My challenge, therefore, is integrating Mandarin into our daily routine without making the process feel like a “lesson.” Despite living in Hong Kong, English is the primary and dominant language in both our household and expat community, so Mandarin is actually a very foreign sound. In order to do that, however, I first have to learn the words myself. Google Translate has been my BFF, and I have been practicing the activities below alongside the Dumpling (and pretending like I know what I am talking about).
I made flash cards and taped them on relevant or highly visible places around the house. For example, 花朵 (flower) was taped right next to my vase of flowers and 牛奶 (milk) was taped on the fridge. Sometime we would play a “scavenger hunt” for the words or we just pointed to them as we went about our day. Those few seconds of daily exposure added up — by mid-semester, the Dumpling’s progress report improved to a “well done!”
I made coloring pages of her vocabulary words in PowerPoint, which can be done with just a few clicks!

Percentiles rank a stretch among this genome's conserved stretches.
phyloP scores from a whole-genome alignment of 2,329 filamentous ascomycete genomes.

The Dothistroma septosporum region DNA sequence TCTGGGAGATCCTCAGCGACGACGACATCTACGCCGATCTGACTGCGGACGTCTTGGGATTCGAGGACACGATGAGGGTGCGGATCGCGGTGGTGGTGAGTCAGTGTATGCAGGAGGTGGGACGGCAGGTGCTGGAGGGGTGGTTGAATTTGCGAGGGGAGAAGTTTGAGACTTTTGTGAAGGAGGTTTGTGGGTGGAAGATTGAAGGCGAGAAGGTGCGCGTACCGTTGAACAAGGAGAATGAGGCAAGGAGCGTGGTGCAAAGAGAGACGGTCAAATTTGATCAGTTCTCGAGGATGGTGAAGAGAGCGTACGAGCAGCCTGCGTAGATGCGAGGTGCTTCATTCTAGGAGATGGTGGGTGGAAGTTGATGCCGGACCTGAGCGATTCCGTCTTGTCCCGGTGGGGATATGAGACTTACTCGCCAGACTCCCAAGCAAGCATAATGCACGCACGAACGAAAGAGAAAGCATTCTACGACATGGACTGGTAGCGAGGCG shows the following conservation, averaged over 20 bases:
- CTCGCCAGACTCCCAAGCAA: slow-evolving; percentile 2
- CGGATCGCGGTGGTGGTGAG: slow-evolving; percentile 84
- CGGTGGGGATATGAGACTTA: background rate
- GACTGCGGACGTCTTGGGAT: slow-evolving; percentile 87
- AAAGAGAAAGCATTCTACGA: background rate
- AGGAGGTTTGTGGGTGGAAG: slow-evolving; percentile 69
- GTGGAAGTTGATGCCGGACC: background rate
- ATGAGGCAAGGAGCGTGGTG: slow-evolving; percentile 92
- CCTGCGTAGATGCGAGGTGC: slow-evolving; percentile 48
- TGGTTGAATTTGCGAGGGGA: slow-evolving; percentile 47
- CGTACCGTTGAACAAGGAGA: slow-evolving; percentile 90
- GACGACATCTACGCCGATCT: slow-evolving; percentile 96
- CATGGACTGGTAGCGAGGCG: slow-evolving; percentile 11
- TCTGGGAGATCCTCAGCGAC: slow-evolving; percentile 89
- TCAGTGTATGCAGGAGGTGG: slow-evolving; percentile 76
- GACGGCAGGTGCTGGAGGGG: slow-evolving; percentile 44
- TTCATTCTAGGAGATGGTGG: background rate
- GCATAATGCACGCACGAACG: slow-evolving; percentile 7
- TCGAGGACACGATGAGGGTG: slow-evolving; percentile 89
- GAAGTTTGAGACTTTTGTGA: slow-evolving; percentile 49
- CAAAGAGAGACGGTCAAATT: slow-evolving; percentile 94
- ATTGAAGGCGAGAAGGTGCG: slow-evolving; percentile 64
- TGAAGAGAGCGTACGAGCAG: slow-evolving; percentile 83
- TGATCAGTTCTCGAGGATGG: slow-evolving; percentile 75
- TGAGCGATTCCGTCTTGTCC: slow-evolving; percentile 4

Instead of using just markers and crayons, below are few ideas to keep the activity fresh by “coloring” with different materials.
花朵, 青草, 樹木: Scavenge for small flowers, grass, and branches to glue onto the characters
米飯: Glue rice (I dyed mine with food coloring)
兔子: Glue cotton balls or white pom poms
刷牙: Paint with toothpaste (preferable a colored one) on with an old toothbrush
洗手: Paint with colored foam soap/shaving cream
雨天: Draw raindrops with white crayon and paint over with blue watercolor (wax resist)
Below are a few other learn-through-play activities I have done with the Dumpling in the past:
Self Correcting Puzzle with Vocabulary Words
The Chinese characters used in the puzzle correlate with the vocabulary words from her Semester 1 vocabulary list.
This was another puzzle to help the Dumpling get familiarize with Chinese numbers. When we first started the activity, the Dumpling actually lacked the coordination and strength to pinch the clothing pins open, so clipping them on became an exercise in itself.